Vietnamese Proverb When asked what’s so alluring about Vietnam, nearly every traveler who has ever been there will say, “It’s the people,” a phenomenon resoundingly demonstrated by author Dana Sachs in her memoirs, The House on Dream Street. In this autobiographical account, Sachs chronicles her first four visits to Vietnam, each for a different purpose. In 1989, the year that Vietnam first opened its borders to American tourists, Sachs was on a backpacking trip throughout Asia when, on a whim, she headed for Saigon in hopes of finding one small corner of the world that hadn’t yet been defiled by tourism. Little did she know how deeply that impulse would shape the rest of her life. The House on Dream Street commences three years later, with Sachs’ return to Vietnam, this time to live in Hanoi.
“My desire to live in Vietnam was so absolute,” she says, “that I could not imagine any other way to spend the next great chunk of my life.” But of all the places in Vietnam, one might ask, why Hanoi? The reason, it seems, is that a woman whose character in the story is named Nguyen Thi Tra, was the only living soul Sachs knew in Vietnam, and had offered to serve as her mentor and umbilical cord until she could get herself settled. In a voice that feels less like an autobiography and more like a tête-à-tête, Sachs weaves her tale like a fine silk brocade, with the fabric of Hanoi in the background, overlaid with the intricate patterns of everyday life and the comings and goings of the people around her; the whole of which is delicately embroidered with her detailed observations and keen philosophical asides. The story flows seamlessly through time and deftly through Sachs’ stream of consciousness, never wandering from its path or wavering in its pace, as it builds steadily toward its heartfelt conclusion. Along the way, Sachs invites us into the intimate world of her home away from home and, as if the reader were just another member of her surrogate family, she shares every minutia of their personal lives. By story’s end, we’re on a first-name basis with Tung, the affable and ambitious proprietor of the foreigners’ guesthouse where she rents a room; his enigmatic wife Huong; their impish son Viet; Phai, the erstwhile handyman-turned-lover; a steady parade of friends, relatives, tenants, and the cast of colorful characters who inhabit the bustling city block that Sachs endearingly refers to as Dream Street.
Sachs grapples throughout with the predictable alienation that all foreigners feel when trying to assimilate themselves into an unfamiliar culture, but doubly so in Vietnam, which is still haunted by the specter of The War. Of this, she says: “Realistically, I knew no bombs would drop during that visit, but my imagination couldn’t get past television images of my childhood: screaming women in black pajamas, military jeeps roving city streets, and bomb-shocked children begging for food. Instead, I was confronted by a world in the midst of regenerating itself. I saw lush vegetation growing out of the broken carcasses of airplanes, and I met passionate, stubborn, intensely engaging people who, far from being beaten down by their past, focused limitless energy on constructing for themselves a less troubled future.” Nevertheless, Sachs spends the entirety of her first sojourn in Vietnam single-handedly trying to apologize to its people for all the wrongs visited upon their nation by her own. But upon her second return, she remarks: “I loved being in Vietnam as much as I ever had, but my relationship with the country wasn’t delicate in the way it once had been. I wasn’t worried that if I spent the day with another foreigner I’d somehow lose touch with the real Vietnam.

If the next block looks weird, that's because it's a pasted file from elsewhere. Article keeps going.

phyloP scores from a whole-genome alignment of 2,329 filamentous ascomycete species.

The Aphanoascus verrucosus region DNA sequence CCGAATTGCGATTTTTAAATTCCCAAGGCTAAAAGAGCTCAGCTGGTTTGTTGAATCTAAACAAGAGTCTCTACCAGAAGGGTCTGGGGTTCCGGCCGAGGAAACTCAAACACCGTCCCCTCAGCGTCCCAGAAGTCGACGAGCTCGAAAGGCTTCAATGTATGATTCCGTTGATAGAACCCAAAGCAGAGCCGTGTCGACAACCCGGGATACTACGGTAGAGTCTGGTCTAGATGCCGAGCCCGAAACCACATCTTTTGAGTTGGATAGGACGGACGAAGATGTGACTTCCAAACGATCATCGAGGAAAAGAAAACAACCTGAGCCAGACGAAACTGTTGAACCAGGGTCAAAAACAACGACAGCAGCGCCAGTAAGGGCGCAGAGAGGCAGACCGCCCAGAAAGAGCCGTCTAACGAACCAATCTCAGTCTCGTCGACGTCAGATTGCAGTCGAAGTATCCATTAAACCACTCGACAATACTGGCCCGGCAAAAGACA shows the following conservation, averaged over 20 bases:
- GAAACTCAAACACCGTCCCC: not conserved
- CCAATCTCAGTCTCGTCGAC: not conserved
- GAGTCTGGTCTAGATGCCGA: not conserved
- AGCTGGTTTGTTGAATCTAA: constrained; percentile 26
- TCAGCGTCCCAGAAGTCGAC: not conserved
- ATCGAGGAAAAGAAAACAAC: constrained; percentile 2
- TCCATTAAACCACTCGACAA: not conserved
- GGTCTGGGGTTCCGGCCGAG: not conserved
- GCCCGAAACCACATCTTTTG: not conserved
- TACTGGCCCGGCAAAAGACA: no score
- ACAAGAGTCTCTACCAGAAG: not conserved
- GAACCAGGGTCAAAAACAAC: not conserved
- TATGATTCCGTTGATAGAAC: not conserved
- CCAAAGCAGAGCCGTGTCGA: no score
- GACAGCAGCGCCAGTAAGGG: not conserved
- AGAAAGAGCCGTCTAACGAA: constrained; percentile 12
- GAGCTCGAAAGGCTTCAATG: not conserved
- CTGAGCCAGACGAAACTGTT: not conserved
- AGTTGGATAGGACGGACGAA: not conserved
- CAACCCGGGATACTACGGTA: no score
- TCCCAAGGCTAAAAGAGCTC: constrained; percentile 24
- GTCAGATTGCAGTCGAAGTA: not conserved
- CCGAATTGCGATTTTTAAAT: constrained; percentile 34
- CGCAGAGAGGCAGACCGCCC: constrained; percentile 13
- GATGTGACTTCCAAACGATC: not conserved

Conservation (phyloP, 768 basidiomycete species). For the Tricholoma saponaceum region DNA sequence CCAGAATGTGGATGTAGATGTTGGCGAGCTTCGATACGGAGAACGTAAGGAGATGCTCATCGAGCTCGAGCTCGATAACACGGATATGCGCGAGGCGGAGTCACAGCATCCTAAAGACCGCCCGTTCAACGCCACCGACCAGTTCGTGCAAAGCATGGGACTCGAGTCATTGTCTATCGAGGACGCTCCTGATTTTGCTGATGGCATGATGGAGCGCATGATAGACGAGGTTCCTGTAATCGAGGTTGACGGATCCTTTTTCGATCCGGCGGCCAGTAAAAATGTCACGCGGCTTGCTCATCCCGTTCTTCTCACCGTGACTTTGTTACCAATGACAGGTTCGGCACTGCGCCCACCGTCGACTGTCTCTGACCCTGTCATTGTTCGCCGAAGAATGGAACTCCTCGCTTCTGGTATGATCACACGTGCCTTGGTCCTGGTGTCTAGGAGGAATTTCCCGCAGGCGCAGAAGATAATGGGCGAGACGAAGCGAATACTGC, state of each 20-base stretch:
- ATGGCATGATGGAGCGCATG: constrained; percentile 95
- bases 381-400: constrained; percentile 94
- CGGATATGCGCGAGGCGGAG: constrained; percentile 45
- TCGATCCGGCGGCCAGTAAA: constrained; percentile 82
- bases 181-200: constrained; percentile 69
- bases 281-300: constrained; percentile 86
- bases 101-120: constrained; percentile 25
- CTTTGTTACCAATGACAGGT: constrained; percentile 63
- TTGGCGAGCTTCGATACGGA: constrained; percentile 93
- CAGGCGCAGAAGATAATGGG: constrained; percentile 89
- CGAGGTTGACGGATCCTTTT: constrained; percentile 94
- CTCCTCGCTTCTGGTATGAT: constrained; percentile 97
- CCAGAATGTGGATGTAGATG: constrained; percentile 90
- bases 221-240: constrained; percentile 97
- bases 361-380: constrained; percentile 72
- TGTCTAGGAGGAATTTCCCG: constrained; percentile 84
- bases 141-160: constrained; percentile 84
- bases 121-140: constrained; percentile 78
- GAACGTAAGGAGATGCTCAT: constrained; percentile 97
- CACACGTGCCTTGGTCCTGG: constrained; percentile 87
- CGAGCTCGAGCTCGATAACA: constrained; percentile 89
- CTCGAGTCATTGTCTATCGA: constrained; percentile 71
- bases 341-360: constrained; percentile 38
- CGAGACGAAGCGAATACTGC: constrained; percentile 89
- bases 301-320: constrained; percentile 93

Now I no longer thought of my friends in terms of who was a foreigner and who was Vietnamese, and I didn’t worry about coming across as the Ugly American. My nationality no longer defined my identity here. If I did something stupid, it wasn’t because I was American. It was because I was stupid.” Sachs lives out a full year during her second residency in Vietnam, seeing through to their conclusions the things that had been set in motion the first time around. But instead of living and working on the fringes of the Hanoi milieu as a private English tutor, she immerses herself in journalism, and in the culture, flowing with the tides of life and the cycles of the seasons until the fifth day of Tet, Vietnam’s Lunar New Year, the date Sachs had chosen to make her departure. This flamboyant celebration provides the perfect sendoff for her infinitely more satisfying second stay in Vietnam. And in lieu of a final chapter, a brief but full-circle epilogue recounts Sachs’ third and final homecoming to Hanoi, with many a hail-fellow-well-met welcome and a happily ever after. Four years after her last visit, she had come back to Vietnam a different person, this time, to celebrate the birth of two special children, one of them her own. And although Dana Sachs closes the door to The House on Dream Street in this reunion visit, it’s a sure bet that it won’t be her last.
You can find in Amazon this book The House on Dream Street: Memoir of an American Woman in Vietnam